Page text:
Legacy features in PCI Express devices

Robin Murphy robin.murphy at arm.com
Mon Mar 13 10:55:46 PDT 2017

On 13/03/17 17:39, Mason wrote:
> On 13/03/2017 18:12, Robin Murphy wrote:
>> On 13/03/17 16:10, Mason wrote:
>>> There are two revisions of our PCI Express controller.
>>> Rev 1 did not support the following features:
>>>   1) legacy PCI interrupt delivery (INTx signals)
>>>   2) I/O address space
>>> Internally, someone stated that such missing support would prevent
>>> some PCIe cards from working with our controller.
>>> Are there really modern PCIe cards that require 1) and/or 2)
>>> to function?
>>> Can someone provide examples of such cards, so that I may test them
>>> on both revisions?
>>> I was told to check ath9k-based cards. Any other examples?
>>> Looking around, I came across this thread:
>>> http://lists.infradead.org/pipermail/linux-arm-kernel/2016-March/418254.html
>>> "i.MX6 PCIe: Fix imx6_pcie_deassert_core_reset() polarity"
>>> IIUC, although some PCIe boards do support MSI, the driver might not
>>> put in the work to use that infrastructure, and instead reverts to
>>> legacy interrupts. (So it is a SW issue, in a sense.)
>> Secondary to that category is endpoints which nominally support MSI, but
>> in a way which is unreliable or otherwise broken. My experience shows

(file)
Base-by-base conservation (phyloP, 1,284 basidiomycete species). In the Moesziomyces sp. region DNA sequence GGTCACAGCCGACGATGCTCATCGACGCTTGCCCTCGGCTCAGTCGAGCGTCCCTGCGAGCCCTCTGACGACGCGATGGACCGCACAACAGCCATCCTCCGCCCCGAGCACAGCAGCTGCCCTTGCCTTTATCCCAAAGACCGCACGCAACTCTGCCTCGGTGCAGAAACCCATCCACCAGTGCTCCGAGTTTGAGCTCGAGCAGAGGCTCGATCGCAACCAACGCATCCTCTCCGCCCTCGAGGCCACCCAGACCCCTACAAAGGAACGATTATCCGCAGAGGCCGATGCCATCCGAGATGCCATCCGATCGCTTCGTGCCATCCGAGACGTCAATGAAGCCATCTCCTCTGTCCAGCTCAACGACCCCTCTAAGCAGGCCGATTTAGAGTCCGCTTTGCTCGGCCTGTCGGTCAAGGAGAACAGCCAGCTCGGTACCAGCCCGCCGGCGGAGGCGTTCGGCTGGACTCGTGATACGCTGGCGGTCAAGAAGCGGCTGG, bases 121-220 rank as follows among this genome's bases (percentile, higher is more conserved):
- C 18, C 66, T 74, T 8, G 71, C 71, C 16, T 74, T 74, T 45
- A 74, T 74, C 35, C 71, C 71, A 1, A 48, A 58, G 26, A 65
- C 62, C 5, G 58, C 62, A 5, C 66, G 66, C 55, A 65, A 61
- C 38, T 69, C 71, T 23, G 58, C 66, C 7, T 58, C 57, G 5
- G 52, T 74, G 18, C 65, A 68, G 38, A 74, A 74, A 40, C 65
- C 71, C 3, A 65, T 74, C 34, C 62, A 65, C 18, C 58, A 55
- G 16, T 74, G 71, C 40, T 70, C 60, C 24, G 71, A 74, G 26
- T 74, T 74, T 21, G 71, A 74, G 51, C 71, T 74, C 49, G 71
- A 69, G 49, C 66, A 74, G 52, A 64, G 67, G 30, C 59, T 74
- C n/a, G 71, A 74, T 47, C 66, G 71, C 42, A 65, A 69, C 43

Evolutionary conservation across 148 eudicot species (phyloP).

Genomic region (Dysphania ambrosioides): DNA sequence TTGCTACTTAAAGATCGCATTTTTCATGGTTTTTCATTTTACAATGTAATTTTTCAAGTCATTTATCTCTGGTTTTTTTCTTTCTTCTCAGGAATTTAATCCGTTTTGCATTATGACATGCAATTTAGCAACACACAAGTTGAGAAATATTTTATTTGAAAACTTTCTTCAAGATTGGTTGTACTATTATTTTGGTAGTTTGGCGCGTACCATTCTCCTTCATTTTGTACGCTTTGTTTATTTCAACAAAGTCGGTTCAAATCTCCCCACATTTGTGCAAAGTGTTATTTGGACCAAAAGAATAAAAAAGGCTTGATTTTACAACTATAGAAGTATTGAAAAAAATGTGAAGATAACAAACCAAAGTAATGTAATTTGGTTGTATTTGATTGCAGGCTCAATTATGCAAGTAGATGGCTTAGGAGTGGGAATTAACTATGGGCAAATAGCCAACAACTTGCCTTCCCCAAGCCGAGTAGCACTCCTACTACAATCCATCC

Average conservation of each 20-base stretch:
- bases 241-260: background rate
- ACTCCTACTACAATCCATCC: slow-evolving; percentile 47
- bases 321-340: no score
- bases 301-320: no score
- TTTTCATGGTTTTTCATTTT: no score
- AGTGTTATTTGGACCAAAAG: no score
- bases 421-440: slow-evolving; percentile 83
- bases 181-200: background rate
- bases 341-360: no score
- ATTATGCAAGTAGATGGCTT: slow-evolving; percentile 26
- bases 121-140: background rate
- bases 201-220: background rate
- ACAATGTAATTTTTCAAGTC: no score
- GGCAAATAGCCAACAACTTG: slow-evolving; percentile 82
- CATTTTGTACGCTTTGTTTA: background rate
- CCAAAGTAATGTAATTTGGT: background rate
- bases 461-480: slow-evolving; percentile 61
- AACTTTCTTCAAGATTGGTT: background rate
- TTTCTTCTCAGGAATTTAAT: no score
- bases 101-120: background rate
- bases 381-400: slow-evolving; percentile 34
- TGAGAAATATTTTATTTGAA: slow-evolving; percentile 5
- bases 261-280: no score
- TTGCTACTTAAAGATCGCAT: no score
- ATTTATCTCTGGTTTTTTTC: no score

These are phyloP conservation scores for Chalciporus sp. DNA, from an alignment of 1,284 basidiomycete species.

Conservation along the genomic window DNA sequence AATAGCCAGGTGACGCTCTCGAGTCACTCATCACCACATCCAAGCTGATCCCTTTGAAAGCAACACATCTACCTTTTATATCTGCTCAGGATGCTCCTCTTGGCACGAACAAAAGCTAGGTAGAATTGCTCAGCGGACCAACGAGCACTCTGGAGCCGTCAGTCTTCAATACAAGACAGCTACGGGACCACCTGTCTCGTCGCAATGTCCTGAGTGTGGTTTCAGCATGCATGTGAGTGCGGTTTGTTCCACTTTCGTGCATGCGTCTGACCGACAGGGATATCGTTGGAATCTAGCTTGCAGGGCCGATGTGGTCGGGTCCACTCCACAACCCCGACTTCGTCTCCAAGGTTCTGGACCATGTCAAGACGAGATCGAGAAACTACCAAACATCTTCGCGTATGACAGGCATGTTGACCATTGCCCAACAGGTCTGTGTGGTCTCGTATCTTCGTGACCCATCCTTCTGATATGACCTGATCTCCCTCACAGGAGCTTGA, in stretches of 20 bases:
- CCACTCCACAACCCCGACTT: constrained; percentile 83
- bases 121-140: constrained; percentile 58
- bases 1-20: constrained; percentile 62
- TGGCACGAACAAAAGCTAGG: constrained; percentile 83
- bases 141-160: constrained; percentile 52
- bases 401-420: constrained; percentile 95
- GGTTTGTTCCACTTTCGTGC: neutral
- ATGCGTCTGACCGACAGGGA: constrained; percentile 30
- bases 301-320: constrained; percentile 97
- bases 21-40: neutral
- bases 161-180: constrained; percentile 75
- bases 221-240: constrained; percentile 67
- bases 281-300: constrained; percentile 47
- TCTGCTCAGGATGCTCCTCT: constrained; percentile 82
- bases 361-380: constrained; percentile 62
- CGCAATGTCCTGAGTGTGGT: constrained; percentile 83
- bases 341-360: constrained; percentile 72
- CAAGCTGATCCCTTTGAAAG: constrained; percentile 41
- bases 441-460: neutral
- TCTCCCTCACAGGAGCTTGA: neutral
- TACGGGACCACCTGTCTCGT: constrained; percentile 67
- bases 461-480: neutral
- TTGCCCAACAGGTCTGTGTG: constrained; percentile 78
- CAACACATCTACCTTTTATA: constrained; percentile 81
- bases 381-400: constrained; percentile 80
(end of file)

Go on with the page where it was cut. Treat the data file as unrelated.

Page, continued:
>> that the Silicon Image SiI 3132 (as integrated on ARM Juno boards, but
>> seemingly also relatively common on 'generic' 2-port SATA cards) falls
>> into that category - using the command-line parameter to force MSIs
>> instead of legacy interrupts leads to the the machine barely reaching
>> userspace before something goes horribly wrong:
> Do drivers typically support *both* MSI and INTx?

I'm not sure about "typically", but it certainly happens. For example,
the Intel e1000e NIC driver is one I know of which can fall back from
MSI-X to MSI to legacy dynamically.

> Specifically, would the xhci driver support both?

Line 415 of xhci.c would appear to imply so.

> If I remove MSI support from my kernel, I might be able to test
> legacy interrupt support that way, right?

Indeed, disabling CONFIG_PCI_MSI should leave drivers with no other choice.


> Regards.

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